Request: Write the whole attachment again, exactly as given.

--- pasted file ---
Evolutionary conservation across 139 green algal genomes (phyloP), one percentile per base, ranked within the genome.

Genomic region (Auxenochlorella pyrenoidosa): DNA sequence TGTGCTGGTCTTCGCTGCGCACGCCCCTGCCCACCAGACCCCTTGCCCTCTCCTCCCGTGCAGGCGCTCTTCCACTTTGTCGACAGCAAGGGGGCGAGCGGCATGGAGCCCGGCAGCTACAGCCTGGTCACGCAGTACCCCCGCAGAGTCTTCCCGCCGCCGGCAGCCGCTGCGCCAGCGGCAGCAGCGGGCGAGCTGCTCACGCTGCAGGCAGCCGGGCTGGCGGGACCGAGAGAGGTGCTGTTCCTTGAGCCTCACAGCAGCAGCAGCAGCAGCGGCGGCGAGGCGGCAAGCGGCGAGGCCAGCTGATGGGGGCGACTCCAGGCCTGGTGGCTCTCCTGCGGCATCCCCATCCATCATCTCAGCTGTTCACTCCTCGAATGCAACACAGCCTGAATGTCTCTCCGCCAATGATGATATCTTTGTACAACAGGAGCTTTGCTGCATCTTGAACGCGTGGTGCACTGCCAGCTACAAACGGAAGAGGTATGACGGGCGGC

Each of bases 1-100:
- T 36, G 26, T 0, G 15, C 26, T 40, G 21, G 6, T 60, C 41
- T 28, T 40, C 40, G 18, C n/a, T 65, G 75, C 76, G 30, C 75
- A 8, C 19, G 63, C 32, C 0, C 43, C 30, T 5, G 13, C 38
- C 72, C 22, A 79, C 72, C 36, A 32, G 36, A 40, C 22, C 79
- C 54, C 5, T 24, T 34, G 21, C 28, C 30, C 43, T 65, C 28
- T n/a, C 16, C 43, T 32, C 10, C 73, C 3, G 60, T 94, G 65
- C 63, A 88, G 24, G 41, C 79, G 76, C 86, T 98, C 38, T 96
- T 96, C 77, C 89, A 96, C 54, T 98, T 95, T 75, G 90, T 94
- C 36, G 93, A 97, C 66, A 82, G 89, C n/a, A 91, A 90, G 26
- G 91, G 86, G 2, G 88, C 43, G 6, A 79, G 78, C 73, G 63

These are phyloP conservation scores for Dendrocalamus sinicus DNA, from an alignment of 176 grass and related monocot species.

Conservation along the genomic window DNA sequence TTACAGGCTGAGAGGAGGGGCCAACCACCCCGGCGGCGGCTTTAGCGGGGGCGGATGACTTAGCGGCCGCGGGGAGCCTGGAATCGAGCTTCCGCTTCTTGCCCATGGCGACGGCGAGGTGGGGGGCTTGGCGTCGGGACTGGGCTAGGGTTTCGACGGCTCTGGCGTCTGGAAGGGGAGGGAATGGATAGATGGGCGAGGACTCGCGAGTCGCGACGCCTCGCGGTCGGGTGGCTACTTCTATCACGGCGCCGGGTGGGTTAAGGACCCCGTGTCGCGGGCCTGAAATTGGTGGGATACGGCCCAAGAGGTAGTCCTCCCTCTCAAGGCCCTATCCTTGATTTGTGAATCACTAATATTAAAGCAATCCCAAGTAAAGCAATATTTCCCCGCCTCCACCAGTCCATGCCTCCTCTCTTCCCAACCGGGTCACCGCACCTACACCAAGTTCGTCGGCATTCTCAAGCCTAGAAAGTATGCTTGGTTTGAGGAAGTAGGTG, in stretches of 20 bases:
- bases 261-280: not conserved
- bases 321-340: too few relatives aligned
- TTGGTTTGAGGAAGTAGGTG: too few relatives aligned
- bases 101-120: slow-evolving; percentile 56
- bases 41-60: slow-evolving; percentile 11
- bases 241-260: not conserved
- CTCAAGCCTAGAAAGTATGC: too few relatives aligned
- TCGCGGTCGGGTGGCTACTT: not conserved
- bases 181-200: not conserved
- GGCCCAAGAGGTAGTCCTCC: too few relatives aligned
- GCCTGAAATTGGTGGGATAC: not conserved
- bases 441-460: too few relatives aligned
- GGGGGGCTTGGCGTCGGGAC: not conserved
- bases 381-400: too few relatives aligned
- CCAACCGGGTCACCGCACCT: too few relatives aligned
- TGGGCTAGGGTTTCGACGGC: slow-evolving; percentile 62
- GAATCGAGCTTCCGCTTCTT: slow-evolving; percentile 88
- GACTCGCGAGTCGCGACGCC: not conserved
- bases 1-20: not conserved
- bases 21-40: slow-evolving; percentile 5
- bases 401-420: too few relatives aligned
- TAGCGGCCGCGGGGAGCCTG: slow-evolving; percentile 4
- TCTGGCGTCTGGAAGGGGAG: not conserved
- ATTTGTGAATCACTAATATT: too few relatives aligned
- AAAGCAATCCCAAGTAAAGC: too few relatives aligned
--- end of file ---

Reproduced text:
Evolutionary conservation across 139 green algal genomes (phyloP), one percentile per base, ranked within the genome.

Genomic region (Auxenochlorella pyrenoidosa): DNA sequence TGTGCTGGTCTTCGCTGCGCACGCCCCTGCCCACCAGACCCCTTGCCCTCTCCTCCCGTGCAGGCGCTCTTCCACTTTGTCGACAGCAAGGGGGCGAGCGGCATGGAGCCCGGCAGCTACAGCCTGGTCACGCAGTACCCCCGCAGAGTCTTCCCGCCGCCGGCAGCCGCTGCGCCAGCGGCAGCAGCGGGCGAGCTGCTCACGCTGCAGGCAGCCGGGCTGGCGGGACCGAGAGAGGTGCTGTTCCTTGAGCCTCACAGCAGCAGCAGCAGCAGCGGCGGCGAGGCGGCAAGCGGCGAGGCCAGCTGATGGGGGCGACTCCAGGCCTGGTGGCTCTCCTGCGGCATCCCCATCCATCATCTCAGCTGTTCACTCCTCGAATGCAACACAGCCTGAATGTCTCTCCGCCAATGATGATATCTTTGTACAACAGGAGCTTTGCTGCATCTTGAACGCGTGGTGCACTGCCAGCTACAAACGGAAGAGGTATGACGGGCGGC

Each of bases 1-100:
- T 36, G 26, T 0, G 15, C 26, T 40, G 21, G 6, T 60, C 41
- T 28, T 40, C 40, G 18, C n/a, T 65, G 75, C 76, G 30, C 75
- A 8, C 19, G 63, C 32, C 0, C 43, C 30, T 5, G 13, C 38
- C 72, C 22, A 79, C 72, C 36, A 32, G 36, A 40, C 22, C 79
- C 54, C 5, T 24, T 34, G 21, C 28, C 30, C 43, T 65, C 28
- T n/a, C 16, C 43, T 32, C 10, C 73, C 3, G 60, T 94, G 65
- C 63, A 88, G 24, G 41, C 79, G 76, C 86, T 98, C 38, T 96
- T 96, C 77, C 89, A 96, C 54, T 98, T 95, T 75, G 90, T 94
- C 36, G 93, A 97, C 66, A 82, G 89, C n/a, A 91, A 90, G 26
- G 91, G 86, G 2, G 88, C 43, G 6, A 79, G 78, C 73, G 63

These are phyloP conservation scores for Dendrocalamus sinicus DNA, from an alignment of 176 grass and related monocot species.

Conservation along the genomic window DNA sequence TTACAGGCTGAGAGGAGGGGCCAACCACCCCGGCGGCGGCTTTAGCGGGGGCGGATGACTTAGCGGCCGCGGGGAGCCTGGAATCGAGCTTCCGCTTCTTGCCCATGGCGACGGCGAGGTGGGGGGCTTGGCGTCGGGACTGGGCTAGGGTTTCGACGGCTCTGGCGTCTGGAAGGGGAGGGAATGGATAGATGGGCGAGGACTCGCGAGTCGCGACGCCTCGCGGTCGGGTGGCTACTTCTATCACGGCGCCGGGTGGGTTAAGGACCCCGTGTCGCGGGCCTGAAATTGGTGGGATACGGCCCAAGAGGTAGTCCTCCCTCTCAAGGCCCTATCCTTGATTTGTGAATCACTAATATTAAAGCAATCCCAAGTAAAGCAATATTTCCCCGCCTCCACCAGTCCATGCCTCCTCTCTTCCCAACCGGGTCACCGCACCTACACCAAGTTCGTCGGCATTCTCAAGCCTAGAAAGTATGCTTGGTTTGAGGAAGTAGGTG, in stretches of 20 bases:
- bases 261-280: not conserved
- bases 321-340: too few relatives aligned
- TTGGTTTGAGGAAGTAGGTG: too few relatives aligned
- bases 101-120: slow-evolving; percentile 56
- bases 41-60: slow-evolving; percentile 11
- bases 241-260: not conserved
- CTCAAGCCTAGAAAGTATGC: too few relatives aligned
- TCGCGGTCGGGTGGCTACTT: not conserved
- bases 181-200: not conserved
- GGCCCAAGAGGTAGTCCTCC: too few relatives aligned
- GCCTGAAATTGGTGGGATAC: not conserved
- bases 441-460: too few relatives aligned
- GGGGGGCTTGGCGTCGGGAC: not conserved
- bases 381-400: too few relatives aligned
- CCAACCGGGTCACCGCACCT: too few relatives aligned
- TGGGCTAGGGTTTCGACGGC: slow-evolving; percentile 62
- GAATCGAGCTTCCGCTTCTT: slow-evolving; percentile 88
- GACTCGCGAGTCGCGACGCC: not conserved
- bases 1-20: not conserved
- bases 21-40: slow-evolving; percentile 5
- bases 401-420: too few relatives aligned
- TAGCGGCCGCGGGGAGCCTG: slow-evolving; percentile 4
- TCTGGCGTCTGGAAGGGGAG: not conserved
- ATTTGTGAATCACTAATATT: too few relatives aligned
- AAAGCAATCCCAAGTAAAGC: too few relatives aligned